Image for ‘Our kitchen has become the hub of an exploding movement of parents’

‘Our kitchen has become the hub of an exploding movement of parents’

Daisy Greenwell, features editor at Positive News, explains how she and a group of fellow parents ‘accidentally’ kicked off a grassroots movement to protect childhood from smartphones

Daisy Greenwell, features editor at Positive News, explains how she and a group of fellow parents ‘accidentally’ kicked off a grassroots movement to protect childhood from smartphones

Three weeks ago, I accidentally started a movement.

It all began with a conversation with my friend Clare, where we railed against the impossible situation we found ourselves in. As mothers of kids on the brink of smartphone age, either we give our children access to something that opens the door to porn, bullying, grooming and the anxiety machine that is social media, or we risk alienating them from their peers.

By the time they’re 12, 97% of British kids own a smartphone. When children started getting them, barely 15 years ago, there was no research about their impact. Now there is, and it’s overwhelming. The first generation of kids to be given a smartphone are now adults, and for every year younger they got that phone, the higher their incidence of mental illness. Regulation hasn’t caught up with technology, so right now it’s parents and kids that lose out. 

Solutions every Saturday Uplift your inbox with our weekly newsletter. Positive News editors select the week’s top stories of progress, bringing you the essential briefing about what's going right. Sign up

So, Clare and I decided to start a WhatsApp group to support each other on the lonely road of smartphone refusal we felt we had to take for our kids. We called it Parents United for a Smartphone Free Childhood, and for two days it was just the two of us, mostly silent. 

After a conversation with a parent at my kids’ school, in which they said they’d not got their eight-year-old one yet because she hadn’t asked, I posted about our group on Instagram in a fit of maternal fervour, and went to bed. When I woke up in the morning, the group had maxed out at the WhatsApp limit of 1,023 people, so we started a second one, which also maxed out. We were not alone, far from it. There were thousands of parents who felt the same – from paediatric consultants to CEOs, taxi drivers and teachers – people from all walks of life across Britain desperately wanted to talk about the problem, share their experiences, offer each other support and work to come up with a solution. 

In a surreal twist to my life in sleepy Suffolk, our kitchen became the hub of an exploding movement of parents. Clare, my husband Joe and I have spent the past two weeks trying our best to harness this momentum, in between the usual juggle of work and kids (with a half-term holiday thrown in for good measure). 

Daisy Greenwell and her husband Joe Ryrie, who along with Clare Fernyhough have spearheaded Parents United For a Smartphone Free Childhood

WhatsApp groups with 1,000 people and more are pretty chaotic, so we encouraged people to start their own regional groups. Before our eyes, 50 sprang up across the country, from Surrey to Scotland, from Norfolk to Wales. We suggested people start their own school-specific groups, as the real power in eliminating the peer pressure lies within your own school and class.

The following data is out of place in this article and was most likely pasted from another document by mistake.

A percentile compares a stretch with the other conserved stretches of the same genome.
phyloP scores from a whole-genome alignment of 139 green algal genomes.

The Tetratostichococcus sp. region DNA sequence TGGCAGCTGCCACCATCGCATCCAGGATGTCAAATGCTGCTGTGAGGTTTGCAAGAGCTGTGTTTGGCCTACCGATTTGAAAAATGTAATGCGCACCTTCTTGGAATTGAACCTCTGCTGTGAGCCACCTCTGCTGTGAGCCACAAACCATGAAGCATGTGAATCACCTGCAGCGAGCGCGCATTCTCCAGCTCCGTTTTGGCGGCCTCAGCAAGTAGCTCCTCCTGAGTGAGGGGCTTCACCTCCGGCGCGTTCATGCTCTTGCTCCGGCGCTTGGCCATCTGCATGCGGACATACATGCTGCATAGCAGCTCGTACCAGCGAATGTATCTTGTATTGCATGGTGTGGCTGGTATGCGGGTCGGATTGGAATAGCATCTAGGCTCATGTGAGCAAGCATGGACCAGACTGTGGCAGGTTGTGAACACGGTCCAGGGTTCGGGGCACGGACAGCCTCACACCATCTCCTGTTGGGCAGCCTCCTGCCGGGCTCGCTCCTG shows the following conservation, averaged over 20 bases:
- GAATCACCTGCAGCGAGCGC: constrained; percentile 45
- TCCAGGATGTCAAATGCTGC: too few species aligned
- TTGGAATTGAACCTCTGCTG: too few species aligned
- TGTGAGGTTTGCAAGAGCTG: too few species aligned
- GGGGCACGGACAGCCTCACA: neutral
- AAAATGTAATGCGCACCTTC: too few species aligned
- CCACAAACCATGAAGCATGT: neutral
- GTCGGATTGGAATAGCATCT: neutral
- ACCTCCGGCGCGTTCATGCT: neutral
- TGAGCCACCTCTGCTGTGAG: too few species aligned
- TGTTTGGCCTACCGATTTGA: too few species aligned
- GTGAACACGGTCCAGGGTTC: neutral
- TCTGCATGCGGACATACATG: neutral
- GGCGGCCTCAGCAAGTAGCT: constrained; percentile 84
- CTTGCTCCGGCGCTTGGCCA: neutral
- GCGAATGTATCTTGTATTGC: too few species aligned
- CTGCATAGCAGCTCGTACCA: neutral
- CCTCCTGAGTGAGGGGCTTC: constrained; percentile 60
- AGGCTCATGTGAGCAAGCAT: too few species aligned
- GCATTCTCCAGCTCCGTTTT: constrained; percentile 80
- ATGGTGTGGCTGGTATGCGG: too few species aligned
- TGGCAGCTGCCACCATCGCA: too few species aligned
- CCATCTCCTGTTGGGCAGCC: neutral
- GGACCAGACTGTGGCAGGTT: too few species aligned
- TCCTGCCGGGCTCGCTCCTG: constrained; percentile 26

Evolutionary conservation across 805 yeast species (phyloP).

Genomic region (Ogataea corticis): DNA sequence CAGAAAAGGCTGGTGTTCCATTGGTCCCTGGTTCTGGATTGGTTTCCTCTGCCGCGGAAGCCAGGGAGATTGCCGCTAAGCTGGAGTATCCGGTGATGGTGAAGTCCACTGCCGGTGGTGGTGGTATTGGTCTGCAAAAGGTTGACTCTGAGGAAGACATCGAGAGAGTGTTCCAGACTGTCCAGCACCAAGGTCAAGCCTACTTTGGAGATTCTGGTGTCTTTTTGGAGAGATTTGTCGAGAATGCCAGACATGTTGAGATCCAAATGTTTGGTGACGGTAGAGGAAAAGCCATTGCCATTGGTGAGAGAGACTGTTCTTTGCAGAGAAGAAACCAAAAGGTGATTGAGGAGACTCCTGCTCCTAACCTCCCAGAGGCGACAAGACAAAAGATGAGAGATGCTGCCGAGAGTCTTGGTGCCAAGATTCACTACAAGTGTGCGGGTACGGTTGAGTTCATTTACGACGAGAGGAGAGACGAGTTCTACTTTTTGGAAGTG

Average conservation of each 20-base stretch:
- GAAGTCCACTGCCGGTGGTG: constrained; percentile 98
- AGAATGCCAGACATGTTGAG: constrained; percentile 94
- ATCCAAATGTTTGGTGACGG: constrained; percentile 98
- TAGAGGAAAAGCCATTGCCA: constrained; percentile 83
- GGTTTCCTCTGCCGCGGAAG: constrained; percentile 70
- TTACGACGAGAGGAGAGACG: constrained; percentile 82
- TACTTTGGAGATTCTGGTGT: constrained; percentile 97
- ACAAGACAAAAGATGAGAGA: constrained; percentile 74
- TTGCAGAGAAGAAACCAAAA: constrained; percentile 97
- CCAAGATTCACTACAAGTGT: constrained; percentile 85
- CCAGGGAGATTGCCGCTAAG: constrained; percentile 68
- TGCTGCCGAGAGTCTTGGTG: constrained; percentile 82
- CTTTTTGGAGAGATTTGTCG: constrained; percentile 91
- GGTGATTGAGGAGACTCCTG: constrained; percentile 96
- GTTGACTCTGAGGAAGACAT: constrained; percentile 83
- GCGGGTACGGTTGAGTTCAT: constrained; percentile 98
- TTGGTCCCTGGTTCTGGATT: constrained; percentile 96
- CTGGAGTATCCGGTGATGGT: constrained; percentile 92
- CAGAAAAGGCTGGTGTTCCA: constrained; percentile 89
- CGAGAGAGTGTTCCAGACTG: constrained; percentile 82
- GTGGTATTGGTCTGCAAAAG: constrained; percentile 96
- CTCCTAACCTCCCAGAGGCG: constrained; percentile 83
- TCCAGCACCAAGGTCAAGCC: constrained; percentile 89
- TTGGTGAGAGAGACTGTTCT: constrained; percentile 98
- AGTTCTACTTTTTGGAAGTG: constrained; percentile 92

Three weeks on, there is a Smartphone Free Childhood WhatsApp community in every county in the UK, and thousands of local school groups within those. Hampshire, for example, has 1,000 parents and 70 school groups, who are using the toolkits we’ve written to start a dialogue with their headteachers about the issue.

It’s a divisive issue, and one that can feel triggering to parents who have already got their kids smartphones. A common argument we hear is that they want to keep their kid safe on the journey to and from school, but a retro phone with calls and texts does exactly the same job without the additional more tangible dangers. We want to empower parents to have this discussion without awkwardness, judgement or division, and have written toolkits with experts in bringing people together over contentious issues to help everyone to do this. 

We’ve learned over time to restrict alcohol and smoking to certain age groups. Smartphones have been with us for barely 15 years, and now we know their effect, we need to act. Just as we marvel at the fact cigarette companies used to market their products as healthy, people will look back on this era and ask why children weren’t protected from smartphones.

We want to empower parents to get together and change the norm. Because childhood is too short to spend on a smartphone.

Images: Alastair Bartlett / Tilt Shift Creative

To find out more visit and check out @smartphonefreechildhood on Instagram.

Support solutions in 2024

Positive News is helping more people than ever to get a balanced and uplifting view of the world. While doom and gloom dominates other news outlets, our solutions journalism exists to support your wellbeing and empower you to make a difference towards a better future.

But our reporting has a cost and, as an independent, not-for-profit media organisation, we rely on the financial backing of our readers. If you value what we do and can afford to, please get behind our team with a regular or one-off contribution.

Give once from just £1, or join 1,400+ others who contribute an average of £3 or more per month. You’ll be directly funding the production and sharing of our stories – helping our solutions journalism to benefit many more people.

Join our community today, and together, we’ll change the news for good.

Support Positive News

Related articles